U.S. markets and stock ETFs plunged Monday on growing fears of a worsening coronavirus epidemic that is spreading outside of China.

On Monday, the Invesco QQQ Trust (NASDAQ: QQQ) decreased 3.7%, SPDR Dow Jones Industrial Average ETF (NYSEArca: DIA) fell 3.3% and SPDR S&P 500 ETF (NYSEArca: SPY) dropped 3.2%. Both DIA and SPY broke below their short-term support at the 50-day simple moving average while QQQ was testing its short-term support.

Markets plummeted, with the Dow Jones Industrial Average erasing 1,000 points mid-Monday, and were on pace for the third consecutive session of losses as the novel coronavirus outbreak continued to spread and threatened the stability of the global economy. Concerns intensified over the weekend after a number of new cases in South Korea, Iran and Italy, the Wall Street Journal reports.

Investors are growing increasingly uncertain of the outlook as questions linger over how the contagion is continuing to spread as infections are emerging among those who haven’t traveled to China or come into contact with confirmed cases.

“I think [this weekend]opened the eyes of the investment community and it definitely opened the eyes of the World Health Organization,” Carter Henderson, a portfolio manager at Fort Pitt Capital Group, told the WSJ.

Several U.S. companies, including Apple, Procter & Gamble and Royal Caribbean Cruises, have already issued a downgraded outlook in light of the COVID-19 virus, warning that there will be a negative impact on their financial performances for the quarter.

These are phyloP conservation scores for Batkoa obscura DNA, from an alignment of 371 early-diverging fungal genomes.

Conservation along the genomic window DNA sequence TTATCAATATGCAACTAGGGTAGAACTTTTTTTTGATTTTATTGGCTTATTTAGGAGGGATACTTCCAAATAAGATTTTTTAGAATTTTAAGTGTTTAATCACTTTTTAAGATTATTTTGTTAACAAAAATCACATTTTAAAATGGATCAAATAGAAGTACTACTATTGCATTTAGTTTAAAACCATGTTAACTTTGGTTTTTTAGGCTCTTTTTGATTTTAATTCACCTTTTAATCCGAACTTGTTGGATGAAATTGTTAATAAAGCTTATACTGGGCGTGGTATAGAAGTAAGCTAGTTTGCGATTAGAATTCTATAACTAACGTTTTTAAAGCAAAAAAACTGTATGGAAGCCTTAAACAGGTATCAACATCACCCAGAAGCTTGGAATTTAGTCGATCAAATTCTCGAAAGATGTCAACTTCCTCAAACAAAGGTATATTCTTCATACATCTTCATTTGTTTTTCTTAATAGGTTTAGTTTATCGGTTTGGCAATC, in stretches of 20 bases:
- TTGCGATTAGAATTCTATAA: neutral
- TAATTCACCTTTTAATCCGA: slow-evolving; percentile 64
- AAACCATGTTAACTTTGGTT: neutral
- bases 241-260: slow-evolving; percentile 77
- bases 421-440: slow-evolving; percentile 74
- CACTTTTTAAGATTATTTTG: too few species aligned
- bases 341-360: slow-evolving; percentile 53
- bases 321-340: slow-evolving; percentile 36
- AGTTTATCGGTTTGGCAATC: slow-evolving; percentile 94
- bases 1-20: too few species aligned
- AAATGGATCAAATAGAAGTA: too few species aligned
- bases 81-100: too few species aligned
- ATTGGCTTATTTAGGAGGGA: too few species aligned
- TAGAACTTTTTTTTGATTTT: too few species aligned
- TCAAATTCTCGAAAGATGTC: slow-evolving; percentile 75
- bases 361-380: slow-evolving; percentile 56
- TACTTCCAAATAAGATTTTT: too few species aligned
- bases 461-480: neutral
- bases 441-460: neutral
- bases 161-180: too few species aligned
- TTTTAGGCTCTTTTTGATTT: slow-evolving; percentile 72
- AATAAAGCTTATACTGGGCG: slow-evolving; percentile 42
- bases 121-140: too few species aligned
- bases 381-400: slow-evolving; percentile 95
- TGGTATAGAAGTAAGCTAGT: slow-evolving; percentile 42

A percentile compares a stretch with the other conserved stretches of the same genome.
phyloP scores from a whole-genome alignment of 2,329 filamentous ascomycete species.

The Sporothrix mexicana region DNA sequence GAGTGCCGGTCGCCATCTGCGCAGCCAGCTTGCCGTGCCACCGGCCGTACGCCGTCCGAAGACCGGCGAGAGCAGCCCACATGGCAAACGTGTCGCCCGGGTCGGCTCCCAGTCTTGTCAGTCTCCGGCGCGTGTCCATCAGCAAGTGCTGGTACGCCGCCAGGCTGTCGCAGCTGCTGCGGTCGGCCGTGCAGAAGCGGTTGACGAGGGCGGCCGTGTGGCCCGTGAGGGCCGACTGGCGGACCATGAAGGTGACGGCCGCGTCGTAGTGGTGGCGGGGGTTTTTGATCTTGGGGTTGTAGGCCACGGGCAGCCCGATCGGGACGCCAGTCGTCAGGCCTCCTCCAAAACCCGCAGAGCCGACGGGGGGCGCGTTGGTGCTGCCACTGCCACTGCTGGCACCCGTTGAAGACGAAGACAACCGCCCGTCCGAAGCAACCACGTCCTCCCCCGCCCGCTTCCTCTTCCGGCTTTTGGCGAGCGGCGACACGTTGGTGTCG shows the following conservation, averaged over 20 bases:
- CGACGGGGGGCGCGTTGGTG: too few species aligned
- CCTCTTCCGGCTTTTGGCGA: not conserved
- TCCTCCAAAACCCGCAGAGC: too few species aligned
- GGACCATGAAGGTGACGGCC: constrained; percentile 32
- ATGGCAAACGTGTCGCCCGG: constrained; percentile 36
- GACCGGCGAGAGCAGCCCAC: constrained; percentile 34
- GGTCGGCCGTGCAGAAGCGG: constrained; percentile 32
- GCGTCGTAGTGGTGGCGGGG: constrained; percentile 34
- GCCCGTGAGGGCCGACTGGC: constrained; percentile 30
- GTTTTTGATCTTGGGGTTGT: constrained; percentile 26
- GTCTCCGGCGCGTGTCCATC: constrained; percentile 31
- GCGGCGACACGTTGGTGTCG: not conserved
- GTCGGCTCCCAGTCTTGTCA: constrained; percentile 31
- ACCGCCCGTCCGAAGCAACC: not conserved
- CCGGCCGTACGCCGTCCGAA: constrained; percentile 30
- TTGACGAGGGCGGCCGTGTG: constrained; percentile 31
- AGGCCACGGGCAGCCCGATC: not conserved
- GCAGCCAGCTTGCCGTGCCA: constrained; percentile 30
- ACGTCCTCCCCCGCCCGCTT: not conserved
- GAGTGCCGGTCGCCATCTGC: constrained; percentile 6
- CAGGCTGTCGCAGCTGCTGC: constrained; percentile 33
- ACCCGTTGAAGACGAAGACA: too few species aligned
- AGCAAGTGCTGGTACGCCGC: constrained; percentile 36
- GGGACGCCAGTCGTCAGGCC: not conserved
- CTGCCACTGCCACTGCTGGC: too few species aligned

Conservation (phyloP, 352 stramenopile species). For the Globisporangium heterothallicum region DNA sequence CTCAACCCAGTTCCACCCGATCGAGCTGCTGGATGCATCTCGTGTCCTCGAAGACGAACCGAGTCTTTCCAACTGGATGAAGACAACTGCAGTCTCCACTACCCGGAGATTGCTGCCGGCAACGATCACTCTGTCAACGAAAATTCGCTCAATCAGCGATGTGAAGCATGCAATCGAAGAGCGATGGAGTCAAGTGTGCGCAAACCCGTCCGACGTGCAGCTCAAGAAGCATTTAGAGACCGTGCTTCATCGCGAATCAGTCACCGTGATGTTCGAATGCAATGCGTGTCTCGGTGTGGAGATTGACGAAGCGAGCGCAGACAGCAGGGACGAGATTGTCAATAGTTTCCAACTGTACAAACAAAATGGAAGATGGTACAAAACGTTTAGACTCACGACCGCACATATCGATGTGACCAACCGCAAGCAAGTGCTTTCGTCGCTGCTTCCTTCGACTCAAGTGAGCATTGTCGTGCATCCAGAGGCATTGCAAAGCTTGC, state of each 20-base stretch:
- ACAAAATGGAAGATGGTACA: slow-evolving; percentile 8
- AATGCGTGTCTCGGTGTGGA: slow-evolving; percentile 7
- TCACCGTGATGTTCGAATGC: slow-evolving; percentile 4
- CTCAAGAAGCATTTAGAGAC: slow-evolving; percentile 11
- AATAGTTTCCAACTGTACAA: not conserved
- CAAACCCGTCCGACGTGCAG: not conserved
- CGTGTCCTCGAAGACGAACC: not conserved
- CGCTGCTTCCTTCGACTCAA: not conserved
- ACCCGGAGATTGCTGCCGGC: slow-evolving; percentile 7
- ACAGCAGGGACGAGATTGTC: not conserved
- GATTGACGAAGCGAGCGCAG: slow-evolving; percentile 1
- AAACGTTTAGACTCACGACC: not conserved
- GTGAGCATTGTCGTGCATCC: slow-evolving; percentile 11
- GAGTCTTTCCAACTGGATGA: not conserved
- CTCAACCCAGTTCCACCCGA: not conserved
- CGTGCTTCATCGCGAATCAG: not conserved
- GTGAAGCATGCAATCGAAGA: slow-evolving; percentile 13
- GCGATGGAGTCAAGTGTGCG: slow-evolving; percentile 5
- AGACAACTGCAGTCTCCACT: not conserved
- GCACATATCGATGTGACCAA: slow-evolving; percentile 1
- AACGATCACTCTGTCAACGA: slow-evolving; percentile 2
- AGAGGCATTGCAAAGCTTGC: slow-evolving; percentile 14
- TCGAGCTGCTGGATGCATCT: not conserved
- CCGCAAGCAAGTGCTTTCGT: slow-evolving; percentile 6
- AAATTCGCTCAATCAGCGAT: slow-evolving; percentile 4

“Clearly this selloff today is pretty dramatic and there’s no question that the selloff in the U.S. was precipitated by what’s going on in Europe,” Chris Zaccarelli, chief investment officer for Charlotte-based Independent Advisor Alliance, told the WSJ. “Fear has gripped the continent.”

The Group of 20 major economies has already warned that the coronavirus poses a serious threat to the global economy. In China, officials and economists have pointed out that the extended factory shutdowns in an attempt to contain the contagion could cripple global manufacturing and cause $1 trillion in lost output.

“Not only are Chinese industrial hubs in lockdown, and derailing global supply chains, you now have the virus spreading very close to industrial hubs in Europe,” Florian Hense, European economist at Berenberg Bank, told the WSJ

“Northern Italy, Switzerland, Southern Germany, and Austria form a big supranational industrial hub,” Hense added. “Should a lockdown in small areas of Italy be widened, there would be far more significant disruption for manufactures like German car makers in Europe.”

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